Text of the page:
“Viator was a lector at the cathedral in Lyon,” Fr. Hall said. “As part of his role, Viator preached and expanded on the gospel, but most importantly he taught young children their faith.”

Many centuries later, Fr. Querbes, he added, founded the Clerics of St. Viator in the aftermath of the French Revolution, with a specific mission of service to the altar and the education of young people in the faith. For their motto, he chose: “Let the children come unto me.”

“You know, as we gather today—associates, brothers, priests, parents, grandparents and students—we all have the role of educating young people in the faith,” Fr. Hall said. “We not only help them find Jesus, we help them find Jesus present in their lives.”

For more photos from today’s Mass, click here.

Faculty Members Complete Service for the Marginalized

IMG_0542A quiet tradition played out earlier this month when faculty members gathered in Querbes Hall to pack sack lunches for the homeless, served by Catholic Charities.

Faculty and staff are committed to regularly completing some kind of hands-on service. Each month, they alternate between volunteering for Catholic Charities in Des Plaines and serving a hot meal to those served by Journeys from PADS to Hope in Arlington Heights.

As Catholic educators at Saint Viator, they are carrying out part of the Viatorian charism, which is to embrace “those accounted of little importance.”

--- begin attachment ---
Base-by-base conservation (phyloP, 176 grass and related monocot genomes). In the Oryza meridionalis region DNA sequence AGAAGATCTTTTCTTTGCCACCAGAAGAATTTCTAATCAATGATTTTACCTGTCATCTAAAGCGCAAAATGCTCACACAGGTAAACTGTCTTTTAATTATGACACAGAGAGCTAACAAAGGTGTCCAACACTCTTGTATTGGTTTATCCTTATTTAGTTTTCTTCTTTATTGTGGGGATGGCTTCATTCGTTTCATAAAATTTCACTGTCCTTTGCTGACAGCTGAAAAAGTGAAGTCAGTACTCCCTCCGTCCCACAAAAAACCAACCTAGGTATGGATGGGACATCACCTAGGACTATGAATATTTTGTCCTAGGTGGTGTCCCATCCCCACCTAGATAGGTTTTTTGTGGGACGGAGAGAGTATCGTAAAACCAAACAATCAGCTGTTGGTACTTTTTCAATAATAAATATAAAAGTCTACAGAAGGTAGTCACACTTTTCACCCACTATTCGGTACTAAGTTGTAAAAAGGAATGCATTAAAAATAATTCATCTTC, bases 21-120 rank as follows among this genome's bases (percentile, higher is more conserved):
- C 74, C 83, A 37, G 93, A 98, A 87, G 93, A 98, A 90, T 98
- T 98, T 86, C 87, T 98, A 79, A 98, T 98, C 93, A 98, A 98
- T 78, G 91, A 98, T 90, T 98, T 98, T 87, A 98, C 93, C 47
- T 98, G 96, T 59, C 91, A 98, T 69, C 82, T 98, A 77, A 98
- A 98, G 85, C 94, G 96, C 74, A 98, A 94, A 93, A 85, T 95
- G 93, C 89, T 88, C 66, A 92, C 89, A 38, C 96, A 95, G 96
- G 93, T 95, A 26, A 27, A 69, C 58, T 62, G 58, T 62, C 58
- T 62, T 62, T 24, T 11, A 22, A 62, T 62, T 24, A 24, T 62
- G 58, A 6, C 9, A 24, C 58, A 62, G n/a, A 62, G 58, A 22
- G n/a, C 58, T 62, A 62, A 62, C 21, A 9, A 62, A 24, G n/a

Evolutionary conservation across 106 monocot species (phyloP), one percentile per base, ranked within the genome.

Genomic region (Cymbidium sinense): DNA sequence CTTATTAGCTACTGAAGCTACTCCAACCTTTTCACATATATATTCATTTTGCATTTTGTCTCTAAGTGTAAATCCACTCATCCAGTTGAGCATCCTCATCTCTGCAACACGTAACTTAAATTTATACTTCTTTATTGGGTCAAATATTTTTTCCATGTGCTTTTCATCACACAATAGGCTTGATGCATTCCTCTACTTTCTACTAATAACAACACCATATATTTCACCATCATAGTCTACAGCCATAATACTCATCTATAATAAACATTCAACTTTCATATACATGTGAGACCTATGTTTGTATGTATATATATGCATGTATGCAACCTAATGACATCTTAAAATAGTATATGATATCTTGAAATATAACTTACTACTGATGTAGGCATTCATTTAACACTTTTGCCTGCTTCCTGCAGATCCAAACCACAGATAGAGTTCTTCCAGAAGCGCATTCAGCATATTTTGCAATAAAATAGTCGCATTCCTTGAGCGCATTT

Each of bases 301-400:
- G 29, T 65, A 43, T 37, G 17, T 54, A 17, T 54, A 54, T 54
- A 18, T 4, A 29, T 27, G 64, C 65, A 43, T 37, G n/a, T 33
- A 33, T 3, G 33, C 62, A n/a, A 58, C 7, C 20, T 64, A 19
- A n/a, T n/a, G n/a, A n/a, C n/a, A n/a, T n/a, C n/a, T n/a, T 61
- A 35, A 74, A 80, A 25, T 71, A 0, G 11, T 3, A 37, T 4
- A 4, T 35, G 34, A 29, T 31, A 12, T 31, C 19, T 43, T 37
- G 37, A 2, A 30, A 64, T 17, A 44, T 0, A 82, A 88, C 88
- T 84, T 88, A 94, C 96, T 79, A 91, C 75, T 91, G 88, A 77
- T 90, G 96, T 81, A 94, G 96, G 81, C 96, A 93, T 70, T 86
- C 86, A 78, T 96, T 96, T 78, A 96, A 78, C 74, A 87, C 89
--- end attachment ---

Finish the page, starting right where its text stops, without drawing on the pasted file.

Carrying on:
IMG_0543“We are walking in the footsteps of Fr. Querbes,” says Mrs. Rita King, who coordinates the adult faith formation program with Mrs. Ann Perez, a fellow religion teacher and Viatorian associate.

For this month’s project, faculty members signed up in advance to contribute sandwiches, fruit, beverages, individually wrapped snacks or desserts. They then worked in assembly-line fashion to pack the lunches after school.

The lunches are meant to compliment Catholic Charities’ evening suppers, which feed an average of 100 every Tuesday and Thursday night. Since the center does not provide them with a dinner every day, they receive a sack lunch on their way out, so they have food the next day.

IMG_0540While faculty members are not required to participate, more than 40 percent do, Mrs. King reports. The monthly service projects are an extension of the wider faith formation program, which also offers regular prayer services, quarterly family Masses, more service opportunities and even a Lenten book club.

These experiences are provided in order to offer faculty members, as well as parents and alumni, ways to foster personal and spiritual growth as part of a wider faith community.

“As a Catholic Christian community,” Mrs. King adds, “Saint Viator is committed to proclaiming the gospel of Jesus Christ through our words and our actions.”

History of the Saint Viator High School Crest

crestDepending on your age, you may have seen it thousands of times in print, at school events and even on clothing, but what do you really know about the school crest?